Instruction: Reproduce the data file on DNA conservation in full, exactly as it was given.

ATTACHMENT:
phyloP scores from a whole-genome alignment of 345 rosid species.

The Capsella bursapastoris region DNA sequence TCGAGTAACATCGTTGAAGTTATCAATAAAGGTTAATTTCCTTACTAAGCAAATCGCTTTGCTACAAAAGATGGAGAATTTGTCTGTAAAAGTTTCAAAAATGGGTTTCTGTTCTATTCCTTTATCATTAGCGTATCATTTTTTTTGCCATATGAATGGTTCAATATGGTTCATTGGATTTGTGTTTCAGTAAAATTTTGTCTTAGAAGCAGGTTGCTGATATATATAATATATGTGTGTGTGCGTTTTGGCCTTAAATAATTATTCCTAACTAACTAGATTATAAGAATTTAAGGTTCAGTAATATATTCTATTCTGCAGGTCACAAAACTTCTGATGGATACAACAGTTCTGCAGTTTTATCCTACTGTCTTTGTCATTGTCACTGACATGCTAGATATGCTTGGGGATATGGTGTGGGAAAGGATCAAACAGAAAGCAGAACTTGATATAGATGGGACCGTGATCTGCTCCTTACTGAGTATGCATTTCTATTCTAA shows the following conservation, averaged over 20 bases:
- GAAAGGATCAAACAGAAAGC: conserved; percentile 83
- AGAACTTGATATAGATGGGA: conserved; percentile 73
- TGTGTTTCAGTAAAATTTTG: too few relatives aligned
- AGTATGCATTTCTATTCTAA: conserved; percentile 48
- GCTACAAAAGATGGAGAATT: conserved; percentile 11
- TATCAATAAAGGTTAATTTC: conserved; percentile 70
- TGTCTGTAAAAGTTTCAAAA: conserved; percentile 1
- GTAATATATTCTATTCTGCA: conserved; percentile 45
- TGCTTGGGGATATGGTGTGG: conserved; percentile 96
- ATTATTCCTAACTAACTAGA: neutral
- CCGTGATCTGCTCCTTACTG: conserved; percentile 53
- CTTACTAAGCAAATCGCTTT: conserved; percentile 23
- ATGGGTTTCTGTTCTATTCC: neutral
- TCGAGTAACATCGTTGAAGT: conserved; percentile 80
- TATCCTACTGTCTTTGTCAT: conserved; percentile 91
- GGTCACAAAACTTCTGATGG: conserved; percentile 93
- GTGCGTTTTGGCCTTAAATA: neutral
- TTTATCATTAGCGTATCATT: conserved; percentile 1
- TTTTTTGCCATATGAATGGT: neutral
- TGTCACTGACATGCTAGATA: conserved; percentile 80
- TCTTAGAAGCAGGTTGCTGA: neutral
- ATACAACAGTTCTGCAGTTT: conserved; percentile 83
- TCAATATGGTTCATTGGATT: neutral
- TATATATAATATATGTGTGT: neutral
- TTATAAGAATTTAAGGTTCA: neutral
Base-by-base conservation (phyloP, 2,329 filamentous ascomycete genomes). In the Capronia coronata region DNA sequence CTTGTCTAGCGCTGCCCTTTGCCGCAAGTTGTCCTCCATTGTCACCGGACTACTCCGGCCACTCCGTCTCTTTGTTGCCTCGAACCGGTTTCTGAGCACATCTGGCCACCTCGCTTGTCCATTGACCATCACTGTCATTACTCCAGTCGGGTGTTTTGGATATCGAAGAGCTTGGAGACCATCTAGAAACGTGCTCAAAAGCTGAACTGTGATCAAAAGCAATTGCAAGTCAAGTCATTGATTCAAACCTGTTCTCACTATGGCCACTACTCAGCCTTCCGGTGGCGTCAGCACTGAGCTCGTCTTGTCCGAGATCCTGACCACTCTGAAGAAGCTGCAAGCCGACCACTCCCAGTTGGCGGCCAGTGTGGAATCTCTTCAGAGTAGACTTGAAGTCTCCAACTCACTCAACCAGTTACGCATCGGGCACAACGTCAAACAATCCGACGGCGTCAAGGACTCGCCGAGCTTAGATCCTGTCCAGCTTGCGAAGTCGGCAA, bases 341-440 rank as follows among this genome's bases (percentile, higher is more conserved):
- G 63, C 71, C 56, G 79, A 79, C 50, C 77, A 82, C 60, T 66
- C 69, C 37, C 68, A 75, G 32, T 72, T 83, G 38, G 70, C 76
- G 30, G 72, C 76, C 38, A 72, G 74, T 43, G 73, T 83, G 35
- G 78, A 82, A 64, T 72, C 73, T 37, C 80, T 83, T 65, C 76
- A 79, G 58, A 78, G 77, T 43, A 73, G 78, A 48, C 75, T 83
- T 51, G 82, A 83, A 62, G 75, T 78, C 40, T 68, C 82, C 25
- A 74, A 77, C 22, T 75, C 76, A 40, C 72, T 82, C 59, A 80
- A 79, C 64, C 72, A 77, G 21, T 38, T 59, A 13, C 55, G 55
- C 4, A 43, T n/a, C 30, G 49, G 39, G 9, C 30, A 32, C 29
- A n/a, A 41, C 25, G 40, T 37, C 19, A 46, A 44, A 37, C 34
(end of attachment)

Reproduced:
phyloP scores from a whole-genome alignment of 345 rosid species.

The Capsella bursapastoris region DNA sequence TCGAGTAACATCGTTGAAGTTATCAATAAAGGTTAATTTCCTTACTAAGCAAATCGCTTTGCTACAAAAGATGGAGAATTTGTCTGTAAAAGTTTCAAAAATGGGTTTCTGTTCTATTCCTTTATCATTAGCGTATCATTTTTTTTGCCATATGAATGGTTCAATATGGTTCATTGGATTTGTGTTTCAGTAAAATTTTGTCTTAGAAGCAGGTTGCTGATATATATAATATATGTGTGTGTGCGTTTTGGCCTTAAATAATTATTCCTAACTAACTAGATTATAAGAATTTAAGGTTCAGTAATATATTCTATTCTGCAGGTCACAAAACTTCTGATGGATACAACAGTTCTGCAGTTTTATCCTACTGTCTTTGTCATTGTCACTGACATGCTAGATATGCTTGGGGATATGGTGTGGGAAAGGATCAAACAGAAAGCAGAACTTGATATAGATGGGACCGTGATCTGCTCCTTACTGAGTATGCATTTCTATTCTAA shows the following conservation, averaged over 20 bases:
- GAAAGGATCAAACAGAAAGC: conserved; percentile 83
- AGAACTTGATATAGATGGGA: conserved; percentile 73
- TGTGTTTCAGTAAAATTTTG: too few relatives aligned
- AGTATGCATTTCTATTCTAA: conserved; percentile 48
- GCTACAAAAGATGGAGAATT: conserved; percentile 11
- TATCAATAAAGGTTAATTTC: conserved; percentile 70
- TGTCTGTAAAAGTTTCAAAA: conserved; percentile 1
- GTAATATATTCTATTCTGCA: conserved; percentile 45
- TGCTTGGGGATATGGTGTGG: conserved; percentile 96
- ATTATTCCTAACTAACTAGA: neutral
- CCGTGATCTGCTCCTTACTG: conserved; percentile 53
- CTTACTAAGCAAATCGCTTT: conserved; percentile 23
- ATGGGTTTCTGTTCTATTCC: neutral
- TCGAGTAACATCGTTGAAGT: conserved; percentile 80
- TATCCTACTGTCTTTGTCAT: conserved; percentile 91
- GGTCACAAAACTTCTGATGG: conserved; percentile 93
- GTGCGTTTTGGCCTTAAATA: neutral
- TTTATCATTAGCGTATCATT: conserved; percentile 1
- TTTTTTGCCATATGAATGGT: neutral
- TGTCACTGACATGCTAGATA: conserved; percentile 80
- TCTTAGAAGCAGGTTGCTGA: neutral
- ATACAACAGTTCTGCAGTTT: conserved; percentile 83
- TCAATATGGTTCATTGGATT: neutral
- TATATATAATATATGTGTGT: neutral
- TTATAAGAATTTAAGGTTCA: neutral
Base-by-base conservation (phyloP, 2,329 filamentous ascomycete genomes). In the Capronia coronata region DNA sequence CTTGTCTAGCGCTGCCCTTTGCCGCAAGTTGTCCTCCATTGTCACCGGACTACTCCGGCCACTCCGTCTCTTTGTTGCCTCGAACCGGTTTCTGAGCACATCTGGCCACCTCGCTTGTCCATTGACCATCACTGTCATTACTCCAGTCGGGTGTTTTGGATATCGAAGAGCTTGGAGACCATCTAGAAACGTGCTCAAAAGCTGAACTGTGATCAAAAGCAATTGCAAGTCAAGTCATTGATTCAAACCTGTTCTCACTATGGCCACTACTCAGCCTTCCGGTGGCGTCAGCACTGAGCTCGTCTTGTCCGAGATCCTGACCACTCTGAAGAAGCTGCAAGCCGACCACTCCCAGTTGGCGGCCAGTGTGGAATCTCTTCAGAGTAGACTTGAAGTCTCCAACTCACTCAACCAGTTACGCATCGGGCACAACGTCAAACAATCCGACGGCGTCAAGGACTCGCCGAGCTTAGATCCTGTCCAGCTTGCGAAGTCGGCAA, bases 341-440 rank as follows among this genome's bases (percentile, higher is more conserved):
- G 63, C 71, C 56, G 79, A 79, C 50, C 77, A 82, C 60, T 66
- C 69, C 37, C 68, A 75, G 32, T 72, T 83, G 38, G 70, C 76
- G 30, G 72, C 76, C 38, A 72, G 74, T 43, G 73, T 83, G 35
- G 78, A 82, A 64, T 72, C 73, T 37, C 80, T 83, T 65, C 76
- A 79, G 58, A 78, G 77, T 43, A 73, G 78, A 48, C 75, T 83
- T 51, G 82, A 83, A 62, G 75, T 78, C 40, T 68, C 82, C 25
- A 74, A 77, C 22, T 75, C 76, A 40, C 72, T 82, C 59, A 80
- A 79, C 64, C 72, A 77, G 21, T 38, T 59, A 13, C 55, G 55
- C 4, A 43, T n/a, C 30, G 49, G 39, G 9, C 30, A 32, C 29
- A n/a, A 41, C 25, G 40, T 37, C 19, A 46, A 44, A 37, C 34